Help shoppers pick the best weight-management products for them.

“To thine own self be true,” may be one of the most famous lines from Hamlet, and it’s good advice for the weight management category. For years, the concept of “healthy weight management” has butted heads with those “lose 10 pounds in a week” products that are based on empty promises and fuel unrealistic (and unhealthy) expectations. The category would be better served if they all were truthful about what they can and cannot do.

“One of the biggest challenges within this category is trying to compete with companies that make outrageous claims about the benefits their products provide,” states Susan Hazels Mitmesser, Ph.D., director of nutrition research at Solgar, Leonia, NJ. “Products that tout rapid and permanent effects on weight loss are usually based more on hype than solid clinical evidence.”

What’s a retailer to do? Walk shoppers through the main ways to support healthy weight management, help customers choose the best strategy for them and underscore the fact that there’s no substitute for a healthy diet and exercise.

Says Hazels Mitmesser, “Educated consumers know that diet and exercise go hand-in-hand and are the key principles for weight management. Therefore, any supplements that can support their exercise performance and/or recovery can also help them to meet their body-shaping goals.”

Conquering Fat Phobia
Consuming fats to lose weight may seem counterintuitive for new natural products shoppers. But, there are numerous good reasons to consume healthy fats, and achieving a healthy body mass is among them.

“Unbelievably, fat is good for you and even healthy for you,” says Trisha Sugarek MacDonald, B.S., M.S., director of R&D and national educator for Bluebonnet Nutrition Corporation, Sugar Land, TX. “But surprisingly, we all seem to fear that word ‘FAT’ when reading food labels.”

One might lay some of our fat phobia at the feet of the U.S. Department of Public Health and the U.S. Surgeon General, which have long encouraged Americans to eat less fat with the false assumption that eating any fat makes us fat. Of course, this theory discounts the entire notion of healthy fats.

The end result has been a surge of low-fat and fat-free foods on the market—which also tend to be high carb, not satisfying and the source of unwanted weight gain. “The growth of obesity in the U.S has been fueled by the excessive consumption of carbs and ironically many low-fat products replace fat with carbs, helping to contribute to the overload,” states Daniel Lifton, CEO of Quality of Life Labs, Purchase, NY.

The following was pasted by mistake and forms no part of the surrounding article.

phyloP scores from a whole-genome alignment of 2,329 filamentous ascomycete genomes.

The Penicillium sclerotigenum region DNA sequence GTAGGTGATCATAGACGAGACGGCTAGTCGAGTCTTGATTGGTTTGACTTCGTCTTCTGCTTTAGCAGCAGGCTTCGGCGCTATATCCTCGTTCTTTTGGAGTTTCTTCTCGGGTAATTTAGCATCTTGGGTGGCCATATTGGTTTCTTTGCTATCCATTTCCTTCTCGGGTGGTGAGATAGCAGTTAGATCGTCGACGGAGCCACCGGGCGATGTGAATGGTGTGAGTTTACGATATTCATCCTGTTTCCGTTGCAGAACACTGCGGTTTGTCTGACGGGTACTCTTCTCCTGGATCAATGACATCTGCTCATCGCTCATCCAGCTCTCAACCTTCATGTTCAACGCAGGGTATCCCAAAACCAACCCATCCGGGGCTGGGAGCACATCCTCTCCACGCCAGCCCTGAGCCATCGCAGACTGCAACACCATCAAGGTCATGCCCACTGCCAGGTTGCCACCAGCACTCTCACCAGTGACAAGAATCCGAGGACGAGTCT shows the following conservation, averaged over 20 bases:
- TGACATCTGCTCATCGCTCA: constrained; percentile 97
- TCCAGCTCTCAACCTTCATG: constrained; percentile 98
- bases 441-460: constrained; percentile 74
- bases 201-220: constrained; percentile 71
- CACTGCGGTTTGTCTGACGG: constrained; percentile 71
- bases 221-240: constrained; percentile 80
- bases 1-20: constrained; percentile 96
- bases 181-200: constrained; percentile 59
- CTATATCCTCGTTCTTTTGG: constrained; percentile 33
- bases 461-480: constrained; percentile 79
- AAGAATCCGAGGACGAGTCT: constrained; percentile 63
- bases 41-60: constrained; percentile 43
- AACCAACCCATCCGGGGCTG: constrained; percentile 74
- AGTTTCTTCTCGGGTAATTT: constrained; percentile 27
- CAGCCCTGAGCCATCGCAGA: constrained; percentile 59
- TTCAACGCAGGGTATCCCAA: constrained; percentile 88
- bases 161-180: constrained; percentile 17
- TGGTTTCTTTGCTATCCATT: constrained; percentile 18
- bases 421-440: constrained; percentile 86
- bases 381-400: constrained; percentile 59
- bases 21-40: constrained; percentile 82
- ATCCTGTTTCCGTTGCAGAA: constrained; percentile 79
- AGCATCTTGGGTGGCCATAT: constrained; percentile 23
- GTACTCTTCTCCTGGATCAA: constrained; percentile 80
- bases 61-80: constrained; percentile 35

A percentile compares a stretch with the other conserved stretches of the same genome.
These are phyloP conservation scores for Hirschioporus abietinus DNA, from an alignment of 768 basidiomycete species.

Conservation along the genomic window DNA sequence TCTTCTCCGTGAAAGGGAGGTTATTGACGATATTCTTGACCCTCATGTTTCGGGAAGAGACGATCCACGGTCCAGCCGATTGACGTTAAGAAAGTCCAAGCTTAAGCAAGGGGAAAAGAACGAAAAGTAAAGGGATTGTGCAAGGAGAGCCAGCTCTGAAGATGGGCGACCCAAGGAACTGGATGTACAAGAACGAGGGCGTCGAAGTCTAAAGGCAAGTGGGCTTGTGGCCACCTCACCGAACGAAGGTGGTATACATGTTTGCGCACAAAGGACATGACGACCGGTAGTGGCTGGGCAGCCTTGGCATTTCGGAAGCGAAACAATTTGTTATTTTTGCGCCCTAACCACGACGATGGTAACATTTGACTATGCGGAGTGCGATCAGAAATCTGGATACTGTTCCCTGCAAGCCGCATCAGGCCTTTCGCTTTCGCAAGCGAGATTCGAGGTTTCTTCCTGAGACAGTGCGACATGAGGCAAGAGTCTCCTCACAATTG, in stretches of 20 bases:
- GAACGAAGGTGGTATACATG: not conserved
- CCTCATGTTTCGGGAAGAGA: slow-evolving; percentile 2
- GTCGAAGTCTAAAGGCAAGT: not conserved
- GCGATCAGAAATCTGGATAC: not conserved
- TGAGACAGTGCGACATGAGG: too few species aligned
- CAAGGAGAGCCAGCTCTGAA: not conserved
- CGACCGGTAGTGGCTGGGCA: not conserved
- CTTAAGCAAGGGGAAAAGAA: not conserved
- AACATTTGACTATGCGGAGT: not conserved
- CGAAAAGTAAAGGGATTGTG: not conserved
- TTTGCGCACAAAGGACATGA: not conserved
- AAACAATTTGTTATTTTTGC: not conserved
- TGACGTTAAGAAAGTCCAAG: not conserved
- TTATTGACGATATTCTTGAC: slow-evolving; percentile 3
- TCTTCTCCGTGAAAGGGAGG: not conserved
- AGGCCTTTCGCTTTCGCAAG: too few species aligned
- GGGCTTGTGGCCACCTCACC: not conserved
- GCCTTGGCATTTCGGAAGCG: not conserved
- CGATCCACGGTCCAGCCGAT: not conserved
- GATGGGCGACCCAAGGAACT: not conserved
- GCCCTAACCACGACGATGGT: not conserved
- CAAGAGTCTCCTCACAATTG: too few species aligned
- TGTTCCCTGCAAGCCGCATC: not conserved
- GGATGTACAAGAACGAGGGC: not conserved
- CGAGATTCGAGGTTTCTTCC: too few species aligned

Eating good fats may support satiety, says Sugarek MacDonald, and also help ward off cravings for unhealthy fats.

“There is good evidence for the consumption of healthy oils helping to sustain good metabolism of fats,” adds Neil E. Levin, CCN, DANLA, nutrition education manager at NOW Foods, Bloomingdale, IL. “In fact, it has been theorized and there is some evidence that if we lack the good fats in our diet the body will crave more total fats in order to get small amounts of the desired fatty acids, even from those less desirable sources.”

Fats also play a role in cellular health, immune health and healthy inflammation responses. Bruce Topping, national educator with Garden of Life, West Palm Beach, CA, points out that “obesity is really a disease of inflammation in many ways,” and “long-term weight loss is really about reducing inflammation and making all the metabolic signals work properly.”

Different fats affect metabolism differently. Says Les Griffith, chief medical officer at Natrol, LLC, Chatsworth, CA, “When your body is converting calories to fat, it is actually an inflammatory process, so taking anti-inflammatory fats like the omega-3s or fish oil reduces inflammation and lowers your ability to make fat, while omega-6s or vegetable oils can promote inflammation and make it easier to make fat. Omega-9s like olive oil are neutral.”

In truth, few shoppers truly understand the differences between all the different fats we might consume, so why not add a cheat sheet to your literature rack? According to Herb Joiner-Bey, N.D., scientific advisor to Barlean’s, Ferndale, WA, “The body can distinguish the various kinds of fats we eat based on a number of criteria: length of fatty acids, saturated versus unsaturated, omega-3 versus omega-6 versus omega-9, and more.”

What are the best options for shoppers?

Linoleic acid. According to Naomi Whittel, founder and CEO of Reserveage, Boca Raton, FL, polyunsaturated and monounsaturated fats should be the top choice. “The polyunsaturated group is particularly important because it provides linoleic and alpha-linoleic acids, which are essential omega-6 and omega-3 fatty acids,” she believes.

Conjugated linoleic acid (CLA, sometimes derived from safflower oil) is said to help support healthy body mass. Retailers may recognize some branded CLA ingredients like Tonalin from BASF and Clarinol from Stepan Lipid Nutrition. According to Joiner-Bey, CLA decreases food energy intake, increases thermogenesis, stops the generation of new fat cells, suppresses the generation of new fats inside fat cells and stimulates triglyceride metabolism inside fat cells.

CLA can be applied directly to food or taken as a supplement prior to meals, says Steven Myers, vice president of Bio Nutrition Inc., Island Park, NY. Its uses may extend beyond weight management: “Further evidence indicates this particular fat may have benefits for heart health,” he states.

Whittel’s company formulates with a high-linoleic safflower oil (SAFActive78 in SafSlim) that she says was shown in clinical tests to reduce belly fat. “This polyunsaturated fat supplement is an example of a product that can be integrated easily into a weight management plan that includes a reduced calorie diet and exercise,” she believes.